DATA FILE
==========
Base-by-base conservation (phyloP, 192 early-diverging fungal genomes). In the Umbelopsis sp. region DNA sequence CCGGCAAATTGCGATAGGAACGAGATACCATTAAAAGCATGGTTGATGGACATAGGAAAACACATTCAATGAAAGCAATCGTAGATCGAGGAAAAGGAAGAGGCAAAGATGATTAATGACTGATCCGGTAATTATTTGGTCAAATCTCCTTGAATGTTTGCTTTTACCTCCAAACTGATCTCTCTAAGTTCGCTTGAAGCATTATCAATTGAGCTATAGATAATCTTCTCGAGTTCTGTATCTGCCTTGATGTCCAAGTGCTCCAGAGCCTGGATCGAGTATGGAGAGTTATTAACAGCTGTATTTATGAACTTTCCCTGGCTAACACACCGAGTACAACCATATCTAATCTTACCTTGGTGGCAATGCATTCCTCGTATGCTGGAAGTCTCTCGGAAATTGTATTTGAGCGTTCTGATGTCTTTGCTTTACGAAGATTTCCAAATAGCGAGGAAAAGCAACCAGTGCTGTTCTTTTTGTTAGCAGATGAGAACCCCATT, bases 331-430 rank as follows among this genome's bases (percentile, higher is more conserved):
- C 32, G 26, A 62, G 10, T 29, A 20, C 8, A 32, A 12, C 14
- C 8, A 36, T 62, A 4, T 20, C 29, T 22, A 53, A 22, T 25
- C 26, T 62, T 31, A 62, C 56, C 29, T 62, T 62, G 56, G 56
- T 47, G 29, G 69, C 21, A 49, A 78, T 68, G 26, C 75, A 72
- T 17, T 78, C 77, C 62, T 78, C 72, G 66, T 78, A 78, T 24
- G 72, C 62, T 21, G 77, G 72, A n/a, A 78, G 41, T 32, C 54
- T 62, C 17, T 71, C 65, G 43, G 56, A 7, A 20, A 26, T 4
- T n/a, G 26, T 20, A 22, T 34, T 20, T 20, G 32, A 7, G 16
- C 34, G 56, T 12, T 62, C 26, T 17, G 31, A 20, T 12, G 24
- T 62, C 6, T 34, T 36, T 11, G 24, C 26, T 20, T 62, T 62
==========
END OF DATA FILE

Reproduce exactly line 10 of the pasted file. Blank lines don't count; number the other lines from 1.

- C 34, G 56, T 12, T 62, C 26, T 17, G 31, A 20, T 12, G 24